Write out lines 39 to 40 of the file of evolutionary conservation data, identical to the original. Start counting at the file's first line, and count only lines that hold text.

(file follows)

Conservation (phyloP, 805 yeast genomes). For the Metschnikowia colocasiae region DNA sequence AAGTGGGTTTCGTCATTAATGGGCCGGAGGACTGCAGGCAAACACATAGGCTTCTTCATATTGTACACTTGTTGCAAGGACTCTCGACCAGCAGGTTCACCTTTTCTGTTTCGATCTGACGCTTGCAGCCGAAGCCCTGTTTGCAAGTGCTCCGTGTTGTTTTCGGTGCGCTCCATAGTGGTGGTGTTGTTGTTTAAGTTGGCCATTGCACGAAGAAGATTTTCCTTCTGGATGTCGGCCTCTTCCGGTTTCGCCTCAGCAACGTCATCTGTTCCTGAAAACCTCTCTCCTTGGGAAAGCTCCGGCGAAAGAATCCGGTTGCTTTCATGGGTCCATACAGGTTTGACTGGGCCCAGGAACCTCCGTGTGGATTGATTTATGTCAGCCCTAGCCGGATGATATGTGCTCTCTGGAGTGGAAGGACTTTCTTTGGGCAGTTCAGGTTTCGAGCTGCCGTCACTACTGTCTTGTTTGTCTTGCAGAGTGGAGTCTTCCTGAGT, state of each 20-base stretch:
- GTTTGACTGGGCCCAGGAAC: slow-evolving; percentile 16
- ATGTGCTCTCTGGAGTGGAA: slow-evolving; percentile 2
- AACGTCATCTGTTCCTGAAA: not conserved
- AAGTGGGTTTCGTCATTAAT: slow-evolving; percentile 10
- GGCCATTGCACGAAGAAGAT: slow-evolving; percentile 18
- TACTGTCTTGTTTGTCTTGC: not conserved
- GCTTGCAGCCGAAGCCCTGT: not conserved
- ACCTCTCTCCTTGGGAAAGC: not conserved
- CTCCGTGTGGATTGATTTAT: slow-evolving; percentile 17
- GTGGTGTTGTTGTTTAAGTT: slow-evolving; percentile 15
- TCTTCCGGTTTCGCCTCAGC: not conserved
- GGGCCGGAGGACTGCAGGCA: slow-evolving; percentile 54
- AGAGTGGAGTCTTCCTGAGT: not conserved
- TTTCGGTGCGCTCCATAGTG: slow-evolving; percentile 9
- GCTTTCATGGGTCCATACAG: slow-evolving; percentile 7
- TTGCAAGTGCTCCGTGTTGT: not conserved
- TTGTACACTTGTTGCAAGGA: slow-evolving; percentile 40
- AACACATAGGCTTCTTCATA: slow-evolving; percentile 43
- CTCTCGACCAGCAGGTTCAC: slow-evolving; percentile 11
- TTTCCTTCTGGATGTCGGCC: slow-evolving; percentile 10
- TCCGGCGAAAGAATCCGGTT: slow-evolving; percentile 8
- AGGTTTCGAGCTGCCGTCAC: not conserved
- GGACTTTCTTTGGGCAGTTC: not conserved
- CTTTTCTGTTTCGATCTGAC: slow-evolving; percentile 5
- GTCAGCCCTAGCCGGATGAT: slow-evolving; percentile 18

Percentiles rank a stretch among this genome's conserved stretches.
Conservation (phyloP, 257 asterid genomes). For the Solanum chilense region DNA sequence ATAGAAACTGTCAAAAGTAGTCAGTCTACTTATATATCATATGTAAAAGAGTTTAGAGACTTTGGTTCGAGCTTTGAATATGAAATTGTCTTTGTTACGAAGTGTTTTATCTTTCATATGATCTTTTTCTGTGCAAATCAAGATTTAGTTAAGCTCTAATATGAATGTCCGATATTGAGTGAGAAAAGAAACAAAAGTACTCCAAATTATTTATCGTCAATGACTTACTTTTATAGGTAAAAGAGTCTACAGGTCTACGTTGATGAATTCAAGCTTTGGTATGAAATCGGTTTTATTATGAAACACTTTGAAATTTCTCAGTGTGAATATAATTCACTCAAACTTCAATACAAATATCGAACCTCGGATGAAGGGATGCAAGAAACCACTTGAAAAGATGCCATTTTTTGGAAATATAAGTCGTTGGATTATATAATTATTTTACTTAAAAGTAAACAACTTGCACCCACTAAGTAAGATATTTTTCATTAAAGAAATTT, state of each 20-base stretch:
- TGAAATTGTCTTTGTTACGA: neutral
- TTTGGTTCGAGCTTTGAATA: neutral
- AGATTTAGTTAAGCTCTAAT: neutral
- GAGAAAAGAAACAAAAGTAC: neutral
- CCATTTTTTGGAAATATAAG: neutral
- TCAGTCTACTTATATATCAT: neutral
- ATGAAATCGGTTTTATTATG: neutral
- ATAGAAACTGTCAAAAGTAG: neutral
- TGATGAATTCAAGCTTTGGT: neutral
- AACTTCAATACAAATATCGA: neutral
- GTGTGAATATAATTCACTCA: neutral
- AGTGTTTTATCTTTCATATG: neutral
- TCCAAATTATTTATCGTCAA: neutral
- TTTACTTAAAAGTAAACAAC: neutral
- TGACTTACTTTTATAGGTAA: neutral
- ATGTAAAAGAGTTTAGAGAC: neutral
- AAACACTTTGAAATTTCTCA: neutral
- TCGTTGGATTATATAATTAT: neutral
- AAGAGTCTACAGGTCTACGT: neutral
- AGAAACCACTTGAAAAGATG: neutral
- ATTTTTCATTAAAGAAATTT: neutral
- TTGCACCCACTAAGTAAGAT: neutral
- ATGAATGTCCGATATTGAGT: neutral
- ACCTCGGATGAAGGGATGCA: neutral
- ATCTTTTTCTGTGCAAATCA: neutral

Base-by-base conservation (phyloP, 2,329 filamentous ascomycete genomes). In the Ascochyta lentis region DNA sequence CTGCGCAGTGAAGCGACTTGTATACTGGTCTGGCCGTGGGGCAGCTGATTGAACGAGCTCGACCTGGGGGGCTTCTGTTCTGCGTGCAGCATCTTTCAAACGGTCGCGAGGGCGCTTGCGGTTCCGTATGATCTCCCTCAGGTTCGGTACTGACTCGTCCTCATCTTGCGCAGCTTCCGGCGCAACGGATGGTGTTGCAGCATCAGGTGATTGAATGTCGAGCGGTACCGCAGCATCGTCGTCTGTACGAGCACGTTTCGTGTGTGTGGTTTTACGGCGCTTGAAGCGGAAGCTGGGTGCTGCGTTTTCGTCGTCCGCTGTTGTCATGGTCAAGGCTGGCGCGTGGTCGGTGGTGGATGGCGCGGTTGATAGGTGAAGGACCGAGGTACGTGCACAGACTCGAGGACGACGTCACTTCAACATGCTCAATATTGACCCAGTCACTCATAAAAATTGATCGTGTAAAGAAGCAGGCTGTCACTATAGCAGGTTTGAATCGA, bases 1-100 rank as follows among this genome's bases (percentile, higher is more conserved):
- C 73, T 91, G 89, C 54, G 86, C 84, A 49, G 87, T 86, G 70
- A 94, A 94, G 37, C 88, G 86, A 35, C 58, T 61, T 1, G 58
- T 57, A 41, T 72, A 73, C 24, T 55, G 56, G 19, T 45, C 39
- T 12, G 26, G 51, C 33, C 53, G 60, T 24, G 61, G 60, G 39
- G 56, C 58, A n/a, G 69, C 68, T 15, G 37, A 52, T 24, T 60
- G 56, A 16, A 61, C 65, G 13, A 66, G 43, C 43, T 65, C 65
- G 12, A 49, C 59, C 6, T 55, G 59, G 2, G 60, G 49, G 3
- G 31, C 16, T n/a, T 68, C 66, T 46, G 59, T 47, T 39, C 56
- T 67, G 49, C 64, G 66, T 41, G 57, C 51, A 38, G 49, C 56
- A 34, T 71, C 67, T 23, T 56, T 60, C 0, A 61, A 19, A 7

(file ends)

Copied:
- GTGTGAATATAATTCACTCA: neutral
- AGTGTTTTATCTTTCATATG: neutral